• The tenor of investment is flexible, allowing you to choose the one that you’re most comfortable with. 

  • The rate of interest for recurring deposits is higher than that offered by a savings account and is almost on par with fixed deposit rates. 

Key Difference between Fixed Deposit and Recurring Deposit

If you’re wondering which is better, RD or FD, taking a look at the differences between these two investment options can help give you some clarity. 


Fixed Deposits 

Recurring Deposits

Deposit Frequency

You will only have to make a deposit once during the entire tenor.

You will have to deposit the chosen sum each month till the end of the tenor. 


The tenor for an FD ranges from 7 days and goes up to 10 years.

The tenor for an RD starts from 6 months and goes up to 10 years.

Minimum Investment

The minimum amount of deposit in an FD is ₹1,000. 

The minimum amount of deposit in an RD is ₹100. 

Ideal For

Investors who wish to make a lump sum investment can choose to invest in an FD. 

Investors who wish to invest small sums of money regularly can opt to invest in an RD.

Tax Benefits

With 5-year tenor FDs, you can claim the investment amount as a deduction under section 80C of the Income Tax Act, 1961. The maximum amount of deduction is limited to ₹1.5 Lakhs in a financial year. 

Recurring deposits don’t offer any kind of tax benefits.

Interest Payout

You can choose to receive the interest from an FD on a monthly, quarterly, half-yearly, annually, or at the time of maturity. 

The interest is only paid out at the time of maturity.

Renewal Facility

Renewal facility is available for FDs.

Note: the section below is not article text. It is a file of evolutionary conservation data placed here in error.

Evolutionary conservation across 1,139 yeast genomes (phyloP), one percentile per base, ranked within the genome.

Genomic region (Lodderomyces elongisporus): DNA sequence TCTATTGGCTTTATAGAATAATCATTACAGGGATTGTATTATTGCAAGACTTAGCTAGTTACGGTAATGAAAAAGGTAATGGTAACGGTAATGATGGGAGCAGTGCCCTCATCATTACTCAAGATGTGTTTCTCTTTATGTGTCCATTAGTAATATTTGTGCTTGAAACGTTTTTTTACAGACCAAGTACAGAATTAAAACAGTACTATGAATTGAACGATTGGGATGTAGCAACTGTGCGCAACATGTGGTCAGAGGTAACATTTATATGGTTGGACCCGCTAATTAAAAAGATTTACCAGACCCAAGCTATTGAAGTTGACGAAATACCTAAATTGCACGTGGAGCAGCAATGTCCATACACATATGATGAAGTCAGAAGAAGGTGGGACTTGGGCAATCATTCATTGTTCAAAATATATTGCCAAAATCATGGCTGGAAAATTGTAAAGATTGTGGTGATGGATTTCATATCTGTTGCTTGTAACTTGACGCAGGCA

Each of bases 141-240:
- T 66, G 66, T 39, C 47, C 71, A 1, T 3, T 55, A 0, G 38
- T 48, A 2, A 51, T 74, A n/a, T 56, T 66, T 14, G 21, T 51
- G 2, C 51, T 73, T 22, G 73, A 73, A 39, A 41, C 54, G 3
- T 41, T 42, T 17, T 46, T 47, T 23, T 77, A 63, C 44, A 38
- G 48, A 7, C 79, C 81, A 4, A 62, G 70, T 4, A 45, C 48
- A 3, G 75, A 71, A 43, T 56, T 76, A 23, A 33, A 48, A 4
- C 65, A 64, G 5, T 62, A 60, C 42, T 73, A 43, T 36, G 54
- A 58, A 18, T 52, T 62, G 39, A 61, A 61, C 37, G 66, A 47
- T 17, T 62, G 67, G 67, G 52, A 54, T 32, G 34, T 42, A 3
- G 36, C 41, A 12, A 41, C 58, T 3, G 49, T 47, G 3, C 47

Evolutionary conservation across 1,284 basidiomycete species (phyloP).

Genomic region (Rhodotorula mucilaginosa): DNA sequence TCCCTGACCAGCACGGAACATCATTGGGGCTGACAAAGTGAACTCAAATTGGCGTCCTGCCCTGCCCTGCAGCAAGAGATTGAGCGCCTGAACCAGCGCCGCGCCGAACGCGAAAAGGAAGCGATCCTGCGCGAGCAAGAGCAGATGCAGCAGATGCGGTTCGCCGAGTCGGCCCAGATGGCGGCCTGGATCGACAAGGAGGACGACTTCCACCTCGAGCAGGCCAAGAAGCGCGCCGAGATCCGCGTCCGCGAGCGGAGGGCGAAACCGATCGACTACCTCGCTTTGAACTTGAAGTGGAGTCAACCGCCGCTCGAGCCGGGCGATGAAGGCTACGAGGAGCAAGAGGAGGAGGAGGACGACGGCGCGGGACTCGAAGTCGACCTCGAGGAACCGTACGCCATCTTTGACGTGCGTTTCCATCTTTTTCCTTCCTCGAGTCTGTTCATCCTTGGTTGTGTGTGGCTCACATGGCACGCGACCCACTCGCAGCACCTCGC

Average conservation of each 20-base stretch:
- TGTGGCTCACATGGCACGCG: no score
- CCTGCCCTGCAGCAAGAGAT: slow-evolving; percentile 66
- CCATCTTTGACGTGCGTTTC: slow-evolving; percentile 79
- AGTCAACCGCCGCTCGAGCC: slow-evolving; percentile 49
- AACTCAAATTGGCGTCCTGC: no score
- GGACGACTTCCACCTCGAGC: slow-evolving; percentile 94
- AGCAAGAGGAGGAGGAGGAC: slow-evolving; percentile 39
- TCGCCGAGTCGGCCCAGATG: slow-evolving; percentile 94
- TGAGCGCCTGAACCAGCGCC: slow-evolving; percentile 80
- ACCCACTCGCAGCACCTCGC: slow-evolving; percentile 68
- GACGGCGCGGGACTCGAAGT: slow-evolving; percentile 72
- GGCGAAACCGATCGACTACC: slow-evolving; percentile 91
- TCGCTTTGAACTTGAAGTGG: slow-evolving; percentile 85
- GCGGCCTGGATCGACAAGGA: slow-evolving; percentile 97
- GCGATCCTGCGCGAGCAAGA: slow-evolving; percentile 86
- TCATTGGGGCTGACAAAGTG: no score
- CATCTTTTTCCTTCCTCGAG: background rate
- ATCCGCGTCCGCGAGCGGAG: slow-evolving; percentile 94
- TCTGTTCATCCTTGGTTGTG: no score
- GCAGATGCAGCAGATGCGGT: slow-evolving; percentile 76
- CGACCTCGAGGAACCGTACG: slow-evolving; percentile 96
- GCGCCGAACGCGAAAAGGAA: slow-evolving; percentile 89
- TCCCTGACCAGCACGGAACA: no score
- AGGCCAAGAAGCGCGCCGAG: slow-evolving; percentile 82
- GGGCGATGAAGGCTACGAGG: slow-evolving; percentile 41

Renewal facility is not available for RDs. 

FD vs RD

Facilities offered in FD and RD 

Now that you’ve seen the various FD and RD differences, let’s take a look at the facilities offered by both of these investment options. 

  • Mode of Operation 

You can open both fixed deposits and recurring deposits online from the comfort of your own home by using the internet banking facility. Alternatively, you can also open them through the offline mode by visiting the nearest branch as well. 

  • Nomination Facility 

Both FDs and RDs offer the ability to nominate an individual for your account. Nomination makes it easy for your beneficiaries to claim the proceeds from your account in the event of your demise.  

  • Joint Holding Facility

You can open fixed deposits and recurring deposits either singly or jointly with other individuals. Both investment options allow you to add up to a maximum of three holders, including yourself. 

  • Ability to Open Accounts for Family Members

FDs and RDs allow you to open accounts in the name of other individuals like your family members for instance. This enables you to save up for your family member’s future. For instance, you can open an FD in your child’s name, which the child can use for covering their higher education costs once they grow up. 

FD Vs RD: Which One's for You?

If you still haven’t gotten a clear answer to ‘RD or FD, which is better’, here’s something that can help you out. Let’s take a look at an example of a fixed deposit and a recurring deposit to see which one fits your requirements better. 

  • Fixed Deposits

Let’s say that you wish to invest an amount of ₹36,000 in an FD with an interest rate of 6.5%. The interest and maturity amount that you’re likely to get from this investment for different tenors are as follows. 


Principal Investment 

Interest Earned

Maturity Amount

1 year




3 years




5 years




  • Recurring Deposits

Now, let’s say that you wish to invest ₹3,000 monthly in an RD at the same interest rate of 6.5%. The interest and maturity amount that you’re likely to get from this investment for the same tenors are as follows.


Principal Investment 

Interest Earned

Maturity Amount

1 year




3 years




5 years




Difference between FD and RD